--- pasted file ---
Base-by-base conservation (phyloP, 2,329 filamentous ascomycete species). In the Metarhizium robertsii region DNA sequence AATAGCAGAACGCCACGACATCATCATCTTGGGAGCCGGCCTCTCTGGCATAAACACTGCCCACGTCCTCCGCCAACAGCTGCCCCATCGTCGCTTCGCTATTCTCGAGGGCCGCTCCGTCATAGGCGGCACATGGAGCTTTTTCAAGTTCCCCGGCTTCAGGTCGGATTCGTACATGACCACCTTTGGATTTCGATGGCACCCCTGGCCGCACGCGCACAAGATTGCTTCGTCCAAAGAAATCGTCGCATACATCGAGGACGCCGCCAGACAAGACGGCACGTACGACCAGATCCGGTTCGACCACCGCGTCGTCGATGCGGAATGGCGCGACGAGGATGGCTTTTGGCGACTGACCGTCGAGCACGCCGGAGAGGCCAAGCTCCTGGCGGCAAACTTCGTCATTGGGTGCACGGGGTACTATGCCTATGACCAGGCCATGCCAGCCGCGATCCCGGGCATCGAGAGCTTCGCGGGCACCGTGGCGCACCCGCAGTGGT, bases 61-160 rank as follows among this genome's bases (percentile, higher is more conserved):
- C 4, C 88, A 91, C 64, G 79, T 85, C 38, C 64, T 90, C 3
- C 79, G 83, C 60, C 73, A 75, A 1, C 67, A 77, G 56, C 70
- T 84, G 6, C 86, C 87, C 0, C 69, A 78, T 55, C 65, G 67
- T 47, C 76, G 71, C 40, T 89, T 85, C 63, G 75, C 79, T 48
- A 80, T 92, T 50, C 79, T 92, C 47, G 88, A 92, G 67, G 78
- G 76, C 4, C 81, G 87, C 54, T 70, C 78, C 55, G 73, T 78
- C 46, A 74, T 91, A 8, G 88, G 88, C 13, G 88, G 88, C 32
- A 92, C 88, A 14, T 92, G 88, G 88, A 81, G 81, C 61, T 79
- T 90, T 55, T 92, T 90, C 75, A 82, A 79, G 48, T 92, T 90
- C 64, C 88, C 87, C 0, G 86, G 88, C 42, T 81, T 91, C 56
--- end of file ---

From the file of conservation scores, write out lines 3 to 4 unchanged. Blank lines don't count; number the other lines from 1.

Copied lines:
- C 79, G 83, C 60, C 73, A 75, A 1, C 67, A 77, G 56, C 70
- T 84, G 6, C 86, C 87, C 0, C 69, A 78, T 55, C 65, G 67